Philadelphians who live in higher-income neighborhoods have gotten tested for the coronavirus six times more frequently than those in lower-income areas.
Epidemiologist Usama Bilal of Drexel University’s Dornsife School of Public Health made the discovery using data from the Philadelphia Department of Public Health.
“What it shows is social inequality,” Bilal said. “This needs to change.”
Bilal stressed that he measured whether people received tests only, not whether residents had the coronavirus.
But, he added, data from New York and Barcelona, Spain, indicate “the number of positives tends to be higher in poorer areas.”
Using zip codes to track testing, Bilal learned that Center City west of Broad Street was the neighborhood with the highest rate of residents getting tested — 16 per 1,000. The zip code, 19102, has a median household income of more than $90,000, U.S. Census figures show.
In contrast, testing rates in North Philadelphia’s 19120 zip code were the city’s lowest, at just 2.7 per 1,000 residents. The median household income there is around $37,000.
Bilal said the health department had reported 11,000 tests as of last Thursday.
One of the most predictive factors of who gets tested is health insurance, Bilal said: Those who have it get tested more frequently than those who don’t.
He hastened to point out that a person doesn’t need to have health insurance to get a coronavirus test. But, he added, the indication seems to be that “people who have been left out of the health system overall” don’t appear to be getting tested.
It’s possible, he said, that testing rates are higher in upper-income areas because health-care workers who must be tested because of their work live in such places.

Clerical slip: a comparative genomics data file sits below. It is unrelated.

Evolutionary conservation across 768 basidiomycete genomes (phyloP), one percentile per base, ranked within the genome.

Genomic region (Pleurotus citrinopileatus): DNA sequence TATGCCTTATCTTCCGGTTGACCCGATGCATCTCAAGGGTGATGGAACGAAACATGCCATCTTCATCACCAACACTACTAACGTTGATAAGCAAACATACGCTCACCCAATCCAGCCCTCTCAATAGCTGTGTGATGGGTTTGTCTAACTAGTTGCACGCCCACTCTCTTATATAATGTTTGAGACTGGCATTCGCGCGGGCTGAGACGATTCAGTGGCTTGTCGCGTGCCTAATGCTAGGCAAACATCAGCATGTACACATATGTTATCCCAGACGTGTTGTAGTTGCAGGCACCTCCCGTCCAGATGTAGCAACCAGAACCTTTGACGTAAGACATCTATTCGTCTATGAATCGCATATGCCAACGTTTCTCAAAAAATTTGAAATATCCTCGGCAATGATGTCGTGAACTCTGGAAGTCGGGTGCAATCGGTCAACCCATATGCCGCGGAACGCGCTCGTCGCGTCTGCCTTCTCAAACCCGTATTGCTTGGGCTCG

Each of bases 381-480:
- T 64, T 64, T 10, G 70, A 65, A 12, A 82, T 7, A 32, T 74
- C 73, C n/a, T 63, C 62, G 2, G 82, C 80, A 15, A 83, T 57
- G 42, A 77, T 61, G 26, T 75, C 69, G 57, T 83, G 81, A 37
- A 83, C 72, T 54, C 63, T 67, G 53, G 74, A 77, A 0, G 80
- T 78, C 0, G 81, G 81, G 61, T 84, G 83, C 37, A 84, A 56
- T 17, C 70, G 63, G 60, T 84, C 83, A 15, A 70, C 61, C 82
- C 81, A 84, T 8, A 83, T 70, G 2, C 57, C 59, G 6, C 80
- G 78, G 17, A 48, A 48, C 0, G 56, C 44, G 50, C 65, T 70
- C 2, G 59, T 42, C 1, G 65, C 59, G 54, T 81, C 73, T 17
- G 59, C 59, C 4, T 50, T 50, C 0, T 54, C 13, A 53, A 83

“These numbers are deeply disturbing, but not surprising,” said sociologist Judith Levine, director of the Public Policy Lab at Temple University.
"It’s hard for anyone to get a test. You need positive symptoms. But even though insurance isn’t needed, people with health insurance likely have a relationship with a primary physician they can talk to, who knows where the tests are, and can cut through the red tape for you to get the test.
“That gives higher-income people more access to testing.”
It’s also possible that, at the beginning of the pandemic, higher-income people had been traveling and possibly were exposed to the virus, Levine said. But, she added, the United States has had travel restrictions in place for quite some time, and far fewer people are on planes, and no one is booking cruises.
Because low-income people are preoccupied with keeping their jobs at a time of soaring high unemployment, Bilal said, it’s possible they’re not thinking about testing. Also, many low-income Philadelphians work at jobs that don’t offer sick pay, and they might not be able to afford to miss work for a test.
Ultimately, Bilal said, “lots of people are asymptomatic and opt to work over getting tested. The fatality rate of the virus is not as high as the 100% fatality rate of not eating.”
In Fairhill, among the poorest places in the city, where the testing rate is just 3.9 per 1,000, many residents simply “are not taking coronavirus seriously,” said Asteria Vives, a neighborhood activist.
“I don’t know why,” she added. “It’s getting to be really frustrating, but people aren’t staying away from each other. Imagine if this spread so broadly here in North Philadelphia. It’s a ticking time bomb.”
Vives, who founded Home Quarters, a nonprofit that helps low-income families, went on to say that there aren’t many cases in her area, and that she’s never heard of anyone being denied a test because of income.
In Kensington, another low-income community, the Rev. Adan Mairena, who runs the West Kensington Ministry, said he knows of no one who’s gotten tested or sick.
“A lot of folks might not be getting tested because they aren’t online,” he said. People don’t hear much about the virus. And, he added, “the seniors who would be more susceptible are secluded.”
But, like Vives, Mairena looks around the area and worries that coronavirus could sweep through like a fire.
“We are such a dense neighborhood,” he said. “If the virus came, we’d be like the Walking Dead up here.”
In North Philadelphia, people aren’t getting tested because “they have a false sense of security,” said Gary Robbins, director of New Jerusalem Now, a residential addiction-recovery community that includes a food pantry and urban farm.
“It’s not like they’re watching the news around here. There’s not enough being done to get the message across. People have to understand this is serious.”
Robbins begs people to stand six feet from one another and to wear masks and gloves. “But they stand near each other, shooting the breeze.”